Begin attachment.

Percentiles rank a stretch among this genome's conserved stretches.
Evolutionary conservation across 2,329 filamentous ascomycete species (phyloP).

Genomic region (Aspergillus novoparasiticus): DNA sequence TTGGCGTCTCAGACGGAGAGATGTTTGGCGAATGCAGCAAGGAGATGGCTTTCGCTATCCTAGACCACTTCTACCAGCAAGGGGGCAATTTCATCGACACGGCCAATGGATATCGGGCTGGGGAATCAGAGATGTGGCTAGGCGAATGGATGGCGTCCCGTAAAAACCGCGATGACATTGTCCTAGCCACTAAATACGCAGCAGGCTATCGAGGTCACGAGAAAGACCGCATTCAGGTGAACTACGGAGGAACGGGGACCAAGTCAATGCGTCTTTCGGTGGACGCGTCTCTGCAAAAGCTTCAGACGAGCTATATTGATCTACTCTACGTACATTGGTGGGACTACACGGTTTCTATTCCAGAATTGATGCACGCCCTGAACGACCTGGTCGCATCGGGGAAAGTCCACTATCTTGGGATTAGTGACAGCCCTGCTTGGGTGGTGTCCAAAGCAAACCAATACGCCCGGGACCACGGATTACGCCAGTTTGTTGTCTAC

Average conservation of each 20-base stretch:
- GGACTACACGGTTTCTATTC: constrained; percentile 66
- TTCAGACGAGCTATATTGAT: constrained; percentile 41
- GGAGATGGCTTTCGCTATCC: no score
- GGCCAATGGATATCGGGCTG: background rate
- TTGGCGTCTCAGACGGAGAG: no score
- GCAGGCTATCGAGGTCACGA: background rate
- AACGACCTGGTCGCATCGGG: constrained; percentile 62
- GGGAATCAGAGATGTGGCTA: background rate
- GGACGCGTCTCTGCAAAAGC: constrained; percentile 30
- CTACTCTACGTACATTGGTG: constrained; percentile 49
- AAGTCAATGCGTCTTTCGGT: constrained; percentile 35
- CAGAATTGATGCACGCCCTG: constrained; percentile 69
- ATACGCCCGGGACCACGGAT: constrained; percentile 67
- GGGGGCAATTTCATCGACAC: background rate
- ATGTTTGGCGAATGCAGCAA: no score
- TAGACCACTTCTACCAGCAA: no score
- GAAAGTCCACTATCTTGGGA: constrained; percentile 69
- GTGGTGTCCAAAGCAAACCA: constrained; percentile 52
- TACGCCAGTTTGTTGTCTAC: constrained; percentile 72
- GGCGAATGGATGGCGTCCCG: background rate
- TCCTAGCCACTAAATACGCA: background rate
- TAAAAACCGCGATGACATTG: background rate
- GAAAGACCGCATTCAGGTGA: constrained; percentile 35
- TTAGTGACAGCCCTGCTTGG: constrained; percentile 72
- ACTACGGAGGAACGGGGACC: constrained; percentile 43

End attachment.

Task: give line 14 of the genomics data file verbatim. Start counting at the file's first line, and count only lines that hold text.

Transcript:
- CTACTCTACGTACATTGGTG: constrained; percentile 49